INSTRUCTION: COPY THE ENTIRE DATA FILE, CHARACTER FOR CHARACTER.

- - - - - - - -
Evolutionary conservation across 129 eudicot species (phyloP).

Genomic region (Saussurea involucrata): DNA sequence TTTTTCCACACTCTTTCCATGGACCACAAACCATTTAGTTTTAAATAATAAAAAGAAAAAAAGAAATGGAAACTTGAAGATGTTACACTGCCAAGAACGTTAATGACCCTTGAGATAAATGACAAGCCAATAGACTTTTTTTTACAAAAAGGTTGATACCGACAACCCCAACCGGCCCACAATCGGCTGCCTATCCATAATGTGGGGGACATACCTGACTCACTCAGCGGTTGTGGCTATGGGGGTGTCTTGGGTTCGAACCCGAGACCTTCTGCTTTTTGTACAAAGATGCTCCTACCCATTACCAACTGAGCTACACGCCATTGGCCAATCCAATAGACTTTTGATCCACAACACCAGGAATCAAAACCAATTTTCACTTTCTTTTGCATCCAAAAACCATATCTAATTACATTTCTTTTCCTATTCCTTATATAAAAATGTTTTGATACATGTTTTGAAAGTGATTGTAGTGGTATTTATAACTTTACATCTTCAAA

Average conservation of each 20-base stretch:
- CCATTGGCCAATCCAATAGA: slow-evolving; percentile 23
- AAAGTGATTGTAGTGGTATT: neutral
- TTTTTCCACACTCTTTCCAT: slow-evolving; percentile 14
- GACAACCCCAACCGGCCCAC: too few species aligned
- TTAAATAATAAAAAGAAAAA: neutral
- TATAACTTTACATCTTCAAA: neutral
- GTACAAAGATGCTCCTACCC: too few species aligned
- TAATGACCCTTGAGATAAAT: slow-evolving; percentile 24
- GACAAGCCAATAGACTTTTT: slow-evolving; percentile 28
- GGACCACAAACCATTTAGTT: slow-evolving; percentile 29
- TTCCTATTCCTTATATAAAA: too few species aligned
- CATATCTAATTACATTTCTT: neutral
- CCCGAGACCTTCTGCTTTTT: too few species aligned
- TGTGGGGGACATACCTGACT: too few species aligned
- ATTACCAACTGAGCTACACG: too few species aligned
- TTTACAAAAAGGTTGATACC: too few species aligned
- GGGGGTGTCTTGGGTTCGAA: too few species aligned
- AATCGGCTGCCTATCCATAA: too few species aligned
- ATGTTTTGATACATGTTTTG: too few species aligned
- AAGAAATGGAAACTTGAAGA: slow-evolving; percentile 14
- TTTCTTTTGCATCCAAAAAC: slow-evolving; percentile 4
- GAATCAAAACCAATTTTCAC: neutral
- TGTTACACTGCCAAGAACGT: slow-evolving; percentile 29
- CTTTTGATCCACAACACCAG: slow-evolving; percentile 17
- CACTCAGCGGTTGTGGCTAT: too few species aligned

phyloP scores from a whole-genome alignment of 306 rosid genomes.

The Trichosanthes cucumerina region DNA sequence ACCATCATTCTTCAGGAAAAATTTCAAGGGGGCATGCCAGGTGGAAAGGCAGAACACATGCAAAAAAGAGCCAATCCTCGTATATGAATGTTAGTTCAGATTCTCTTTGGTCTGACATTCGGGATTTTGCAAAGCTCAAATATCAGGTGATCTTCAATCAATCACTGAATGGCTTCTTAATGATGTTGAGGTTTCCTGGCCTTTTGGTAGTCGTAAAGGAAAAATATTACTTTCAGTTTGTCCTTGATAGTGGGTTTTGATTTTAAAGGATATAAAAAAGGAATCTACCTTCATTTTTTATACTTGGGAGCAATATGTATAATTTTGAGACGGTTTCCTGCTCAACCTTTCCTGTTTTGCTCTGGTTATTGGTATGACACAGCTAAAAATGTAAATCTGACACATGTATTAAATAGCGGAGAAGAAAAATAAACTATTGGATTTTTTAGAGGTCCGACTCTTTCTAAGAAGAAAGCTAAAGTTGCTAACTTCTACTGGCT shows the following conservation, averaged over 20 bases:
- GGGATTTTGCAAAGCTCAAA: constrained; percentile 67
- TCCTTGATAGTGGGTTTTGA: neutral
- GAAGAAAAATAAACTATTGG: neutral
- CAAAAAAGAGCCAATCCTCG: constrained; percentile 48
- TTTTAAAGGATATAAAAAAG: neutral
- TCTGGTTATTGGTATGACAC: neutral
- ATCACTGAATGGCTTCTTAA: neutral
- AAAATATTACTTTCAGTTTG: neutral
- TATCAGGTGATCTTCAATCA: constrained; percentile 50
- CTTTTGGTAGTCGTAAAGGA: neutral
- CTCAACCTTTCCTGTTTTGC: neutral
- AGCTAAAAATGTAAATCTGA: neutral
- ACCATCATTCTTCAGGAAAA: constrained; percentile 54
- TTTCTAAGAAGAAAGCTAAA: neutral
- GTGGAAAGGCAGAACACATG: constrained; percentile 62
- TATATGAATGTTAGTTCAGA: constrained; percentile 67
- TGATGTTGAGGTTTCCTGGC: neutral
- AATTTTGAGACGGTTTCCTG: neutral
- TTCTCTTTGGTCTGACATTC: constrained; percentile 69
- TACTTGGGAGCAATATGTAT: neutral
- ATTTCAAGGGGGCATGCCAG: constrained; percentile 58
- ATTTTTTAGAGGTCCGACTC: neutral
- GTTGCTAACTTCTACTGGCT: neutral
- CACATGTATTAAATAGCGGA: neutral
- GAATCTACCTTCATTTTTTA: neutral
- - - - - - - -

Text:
Evolutionary conservation across 129 eudicot species (phyloP).

Genomic region (Saussurea involucrata): DNA sequence TTTTTCCACACTCTTTCCATGGACCACAAACCATTTAGTTTTAAATAATAAAAAGAAAAAAAGAAATGGAAACTTGAAGATGTTACACTGCCAAGAACGTTAATGACCCTTGAGATAAATGACAAGCCAATAGACTTTTTTTTACAAAAAGGTTGATACCGACAACCCCAACCGGCCCACAATCGGCTGCCTATCCATAATGTGGGGGACATACCTGACTCACTCAGCGGTTGTGGCTATGGGGGTGTCTTGGGTTCGAACCCGAGACCTTCTGCTTTTTGTACAAAGATGCTCCTACCCATTACCAACTGAGCTACACGCCATTGGCCAATCCAATAGACTTTTGATCCACAACACCAGGAATCAAAACCAATTTTCACTTTCTTTTGCATCCAAAAACCATATCTAATTACATTTCTTTTCCTATTCCTTATATAAAAATGTTTTGATACATGTTTTGAAAGTGATTGTAGTGGTATTTATAACTTTACATCTTCAAA

Average conservation of each 20-base stretch:
- CCATTGGCCAATCCAATAGA: slow-evolving; percentile 23
- AAAGTGATTGTAGTGGTATT: neutral
- TTTTTCCACACTCTTTCCAT: slow-evolving; percentile 14
- GACAACCCCAACCGGCCCAC: too few species aligned
- TTAAATAATAAAAAGAAAAA: neutral
- TATAACTTTACATCTTCAAA: neutral
- GTACAAAGATGCTCCTACCC: too few species aligned
- TAATGACCCTTGAGATAAAT: slow-evolving; percentile 24
- GACAAGCCAATAGACTTTTT: slow-evolving; percentile 28
- GGACCACAAACCATTTAGTT: slow-evolving; percentile 29
- TTCCTATTCCTTATATAAAA: too few species aligned
- CATATCTAATTACATTTCTT: neutral
- CCCGAGACCTTCTGCTTTTT: too few species aligned
- TGTGGGGGACATACCTGACT: too few species aligned
- ATTACCAACTGAGCTACACG: too few species aligned
- TTTACAAAAAGGTTGATACC: too few species aligned
- GGGGGTGTCTTGGGTTCGAA: too few species aligned
- AATCGGCTGCCTATCCATAA: too few species aligned
- ATGTTTTGATACATGTTTTG: too few species aligned
- AAGAAATGGAAACTTGAAGA: slow-evolving; percentile 14
- TTTCTTTTGCATCCAAAAAC: slow-evolving; percentile 4
- GAATCAAAACCAATTTTCAC: neutral
- TGTTACACTGCCAAGAACGT: slow-evolving; percentile 29
- CTTTTGATCCACAACACCAG: slow-evolving; percentile 17
- CACTCAGCGGTTGTGGCTAT: too few species aligned

phyloP scores from a whole-genome alignment of 306 rosid genomes.

The Trichosanthes cucumerina region DNA sequence ACCATCATTCTTCAGGAAAAATTTCAAGGGGGCATGCCAGGTGGAAAGGCAGAACACATGCAAAAAAGAGCCAATCCTCGTATATGAATGTTAGTTCAGATTCTCTTTGGTCTGACATTCGGGATTTTGCAAAGCTCAAATATCAGGTGATCTTCAATCAATCACTGAATGGCTTCTTAATGATGTTGAGGTTTCCTGGCCTTTTGGTAGTCGTAAAGGAAAAATATTACTTTCAGTTTGTCCTTGATAGTGGGTTTTGATTTTAAAGGATATAAAAAAGGAATCTACCTTCATTTTTTATACTTGGGAGCAATATGTATAATTTTGAGACGGTTTCCTGCTCAACCTTTCCTGTTTTGCTCTGGTTATTGGTATGACACAGCTAAAAATGTAAATCTGACACATGTATTAAATAGCGGAGAAGAAAAATAAACTATTGGATTTTTTAGAGGTCCGACTCTTTCTAAGAAGAAAGCTAAAGTTGCTAACTTCTACTGGCT shows the following conservation, averaged over 20 bases:
- GGGATTTTGCAAAGCTCAAA: constrained; percentile 67
- TCCTTGATAGTGGGTTTTGA: neutral
- GAAGAAAAATAAACTATTGG: neutral
- CAAAAAAGAGCCAATCCTCG: constrained; percentile 48
- TTTTAAAGGATATAAAAAAG: neutral
- TCTGGTTATTGGTATGACAC: neutral
- ATCACTGAATGGCTTCTTAA: neutral
- AAAATATTACTTTCAGTTTG: neutral
- TATCAGGTGATCTTCAATCA: constrained; percentile 50
- CTTTTGGTAGTCGTAAAGGA: neutral
- CTCAACCTTTCCTGTTTTGC: neutral
- AGCTAAAAATGTAAATCTGA: neutral
- ACCATCATTCTTCAGGAAAA: constrained; percentile 54
- TTTCTAAGAAGAAAGCTAAA: neutral
- GTGGAAAGGCAGAACACATG: constrained; percentile 62
- TATATGAATGTTAGTTCAGA: constrained; percentile 67
- TGATGTTGAGGTTTCCTGGC: neutral
- AATTTTGAGACGGTTTCCTG: neutral
- TTCTCTTTGGTCTGACATTC: constrained; percentile 69
- TACTTGGGAGCAATATGTAT: neutral
- ATTTCAAGGGGGCATGCCAG: constrained; percentile 58
- ATTTTTTAGAGGTCCGACTC: neutral
- GTTGCTAACTTCTACTGGCT: neutral
- CACATGTATTAAATAGCGGA: neutral
- GAATCTACCTTCATTTTTTA: neutral